The economics of a change in government
On 18 May, Australian citizens over the age of 18 will be required to vote to elect members of the 46th Parliament of Australia. As always, there is a chance of a change in government. Indeed, this time around, that chance appears meaningful. Whether one consults Newspoll surveys or the betting markets, the data is pointing to a meaningful probability that Labor will displace the Liberal/National Coalition to form a new government.
What could this mean economically? The conventional wisdom is that a new Labor government would increase government expenditures at a rate significantly above the Coalition. Assuming this is correct – and leaving aside any discussion on the social equity of additional expenditures – what is the likely economic impact of such increased government spending?
First on the negatives: increased government expenditures will most likely need to be funded via increased government borrowings. This means higher interest expenses for the government and future debt repayments – potentially via higher future taxes or lower future government expenditures. Furthermore, excessive government spending can create inflation if the economy does not have the capacity to absorb it. While a little inflation is healthy in an economy because it drives consumption and growth; too much inflation is never a good thing. High inflation acts like a regressive tax on everyone.
Now, to the positives: government expenditure boosts economic growth. And it just so happens that the Australian economy is deteriorating at present. Recently, the RBA revised down its forecast for domestic economic growth and inflation. CPI inflation is expected to be running at just 1.25 per cent per annum over the coming months and the RBA’s cash rate remains at its lows of just 1.50 per cent. These data point to an economy which is operating below its capacity and weakening. Therefore, should the federal government increase its expenditures, the probability of this spending being excessively inflationary is very low – at least in the short term.
Finally, it is worth observing that Australia’s net-debt-to-GDP ratio, at around 20 per cent, is very low when compared with other developed nations around the world. Said another way, Australia’s public balance sheet does have capacity to grow its borrowings to fund higher government expenditures.
So why didn’t the Coalition take advantage of the government’s balance sheet capacity to boost government spending and drive higher economic growth? Prudence. And this should be lauded. You see, a government can only use up its balance sheet capacity once. Once this capacity has been depleted, the financial flexibility of the government reduces significantly. And in order to regain new balance sheet capacity, government indebtedness needs to be reduced. Typically, the process of reducing government indebtedness creates headwinds for economic growth. The temptation for politicians is to spend today – and leave the process of balance sheet repair for future politicians (or even generations) to deal with.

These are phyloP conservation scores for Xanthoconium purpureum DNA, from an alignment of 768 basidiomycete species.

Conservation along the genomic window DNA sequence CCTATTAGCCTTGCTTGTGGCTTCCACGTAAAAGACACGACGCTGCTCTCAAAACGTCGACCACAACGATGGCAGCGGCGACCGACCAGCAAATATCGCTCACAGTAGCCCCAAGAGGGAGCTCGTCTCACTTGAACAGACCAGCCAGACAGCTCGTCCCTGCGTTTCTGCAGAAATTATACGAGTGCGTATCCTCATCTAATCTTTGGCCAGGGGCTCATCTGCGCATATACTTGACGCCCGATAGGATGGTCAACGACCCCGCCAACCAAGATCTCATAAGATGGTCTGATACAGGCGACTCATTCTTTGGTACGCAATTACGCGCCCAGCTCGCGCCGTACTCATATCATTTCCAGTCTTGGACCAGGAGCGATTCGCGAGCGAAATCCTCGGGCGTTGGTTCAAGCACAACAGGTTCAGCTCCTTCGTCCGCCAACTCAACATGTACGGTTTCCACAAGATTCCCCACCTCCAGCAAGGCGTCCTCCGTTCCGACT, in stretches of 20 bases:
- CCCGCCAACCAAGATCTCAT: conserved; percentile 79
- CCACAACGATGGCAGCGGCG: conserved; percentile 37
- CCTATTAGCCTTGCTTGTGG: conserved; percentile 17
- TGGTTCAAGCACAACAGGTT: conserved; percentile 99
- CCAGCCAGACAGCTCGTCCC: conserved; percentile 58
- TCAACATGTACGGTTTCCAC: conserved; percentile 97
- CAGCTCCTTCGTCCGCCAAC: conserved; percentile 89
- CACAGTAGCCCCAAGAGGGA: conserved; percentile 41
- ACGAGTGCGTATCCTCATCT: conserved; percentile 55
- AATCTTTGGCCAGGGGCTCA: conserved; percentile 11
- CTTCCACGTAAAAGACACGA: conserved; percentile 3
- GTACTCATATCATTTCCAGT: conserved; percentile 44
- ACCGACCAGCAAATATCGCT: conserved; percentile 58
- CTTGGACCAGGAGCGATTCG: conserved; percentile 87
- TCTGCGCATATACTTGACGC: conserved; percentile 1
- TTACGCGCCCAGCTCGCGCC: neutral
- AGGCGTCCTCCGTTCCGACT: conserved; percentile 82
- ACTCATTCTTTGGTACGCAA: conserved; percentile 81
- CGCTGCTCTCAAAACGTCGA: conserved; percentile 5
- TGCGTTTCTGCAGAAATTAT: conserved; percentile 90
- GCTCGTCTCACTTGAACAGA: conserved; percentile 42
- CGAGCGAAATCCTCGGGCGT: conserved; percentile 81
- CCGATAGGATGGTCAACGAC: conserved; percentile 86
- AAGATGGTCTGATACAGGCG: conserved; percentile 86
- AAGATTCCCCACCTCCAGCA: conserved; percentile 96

But with the Australian economy operating below its capacity and continuing to deteriorate, there is a valid argument to be made that Australia’s healthy public balance sheet be utilised to stimulate domestic growth. It’s simply a question of striking the right balance.
To recap: the probability of change in Australia’s federal government is significant. If Labor forms a new government and significantly increases spending, this would likely boost the domestic economy in the short run. Australia’s public balance sheet could easily absorb such additional spending in the short run, though it would not be in the interests of future generations to utilise this capacity in its entirety. For a new Labor government, a little Liberal prudence would go a long way.
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Andrew is responsible for managing all investments at Montaka, including the ASX-quoted Montaka Global Long Only Equities Fund (ticker: MOGL) and Montaka Global Extension Fund (ticker: MKAX).